The cycle of rate rises may have come to an end.
The Monetary committee of the Bank of England surprised many observers on Thursday. They resisted pressures to make another hike to the bank’s base lending rate – which sets the interest that the Bank of England charges commercial banks to borrow from it.
It remains at 5.25%. It seems (and is) painfully high after more than a decade of low rates – but there are several reasons why the decision to fix the rate is good news for almost everyone.
1. We may have seen the last rate hike
Earlier this summer, markets expected interest rates to peak at 6 %. This was already starting to appear less likely, based on hints dropped by key figures at the bank, and the fact that inflation, although still with us, is starting to fall.
It was this news that seems to have prompted the decision not to hike the rate.
Current inflation figures of 6.7% released on Wednesday may still be a long way from the 2% target, but they suggest that the Bank’s strong medicine seems to be working at last.
The fact that the Bank has not prescribed another dose is something to celebrate.
2. The economy has had a shot in the arm
The economy depends on borrowing. Businesses borrow to buy equipment and raw materials, and to invest in the future. The trouble with putting up interest rates to tackle inflation is that it makes borrowing more expensive for businesses as well as individuals. The economy shrinks as a result.
By not hiking the rate, the Bank has started to steer the economy away from decline, making recession less likely and brightening the prospects for UK plc, businesses and individuals alike.
3. Some mortgages might go down
The base rate has a major impact on the cost of mortgages.
Higher interest rates mean mortgage rates increasing. The monthly mortgage repayments for an average-priced home have gone up by £216 – a 23% increase – in the last year according to the property website Zoopla.
There should be no increases for borrowers this month.
If you’re on a fixed deal, your costs will stay the same until you reach the end of your term. Your costs will stay the same until you reach the end of your term at which point you can look to remortgage. But rates for fixed deals are priced according to the predictions lenders make about the future. If rates are no longer heading up, current deals could look expensive in a year or two.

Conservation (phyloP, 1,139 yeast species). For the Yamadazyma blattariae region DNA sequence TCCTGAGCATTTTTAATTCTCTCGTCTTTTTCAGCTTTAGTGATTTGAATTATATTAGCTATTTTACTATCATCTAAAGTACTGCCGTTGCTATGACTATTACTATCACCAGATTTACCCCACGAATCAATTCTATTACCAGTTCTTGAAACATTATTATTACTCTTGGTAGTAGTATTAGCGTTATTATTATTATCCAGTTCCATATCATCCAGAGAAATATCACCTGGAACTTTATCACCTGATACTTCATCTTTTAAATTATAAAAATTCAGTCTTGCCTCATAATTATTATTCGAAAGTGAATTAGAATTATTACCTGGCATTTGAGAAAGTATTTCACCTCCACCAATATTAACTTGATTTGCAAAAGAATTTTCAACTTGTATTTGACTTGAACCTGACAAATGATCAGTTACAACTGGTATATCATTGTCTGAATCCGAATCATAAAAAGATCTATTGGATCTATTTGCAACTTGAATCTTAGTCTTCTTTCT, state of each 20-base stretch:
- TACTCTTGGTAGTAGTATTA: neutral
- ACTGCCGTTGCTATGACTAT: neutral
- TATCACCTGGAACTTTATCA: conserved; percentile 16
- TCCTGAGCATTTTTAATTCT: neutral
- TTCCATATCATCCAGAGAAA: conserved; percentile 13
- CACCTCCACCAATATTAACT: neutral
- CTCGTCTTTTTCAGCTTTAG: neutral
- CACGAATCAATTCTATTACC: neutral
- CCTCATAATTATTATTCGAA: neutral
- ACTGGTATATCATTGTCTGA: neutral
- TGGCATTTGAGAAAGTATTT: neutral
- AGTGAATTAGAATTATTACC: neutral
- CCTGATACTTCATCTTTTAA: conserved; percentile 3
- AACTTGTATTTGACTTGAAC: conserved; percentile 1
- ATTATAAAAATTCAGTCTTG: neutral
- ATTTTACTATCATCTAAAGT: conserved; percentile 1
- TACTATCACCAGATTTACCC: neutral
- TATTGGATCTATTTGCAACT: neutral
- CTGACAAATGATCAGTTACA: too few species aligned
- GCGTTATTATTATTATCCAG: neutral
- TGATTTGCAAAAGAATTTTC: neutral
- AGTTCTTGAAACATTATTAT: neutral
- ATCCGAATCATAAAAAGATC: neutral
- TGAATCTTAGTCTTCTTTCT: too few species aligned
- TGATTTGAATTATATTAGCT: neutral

It could be time to look at remortgaging.
Lenders who expected rates to hit 6% this year priced their deals accordingly. With higher Bank rates now looking less likely, the rates they are asking for a home loan are falling a little. There is also competition for borrowers, which means that some lenders are cutting the costs even more.
With the base rate near or at its peak, it may be worth considering a tracker deal. Payments will go up or down in line with base rate movements, but if the base rate really is at its peak, it could mean savings in the near future. If it isn’t, some tracker deals do not have early repayment charges so they give you the flexibility to switch to a fixed rate if you need to.
At Continuum we keep our finger very firmly on the pulse of the mortgage market. We know the deals from all the UK providers, and we can help you find the one that is best for you.
4. Annuities may be a good buy
While the recent rise in interest rates has had a negative effect on mortgage holders, it had a positive effect on annuity rates.
Annuities, which give you set pension incomes for life, can be bought with a pensions savings pot. They have been unpopular in the past decade, but you tend to get a higher income with your savings as gilt yields – essentially interest on government lending – go up.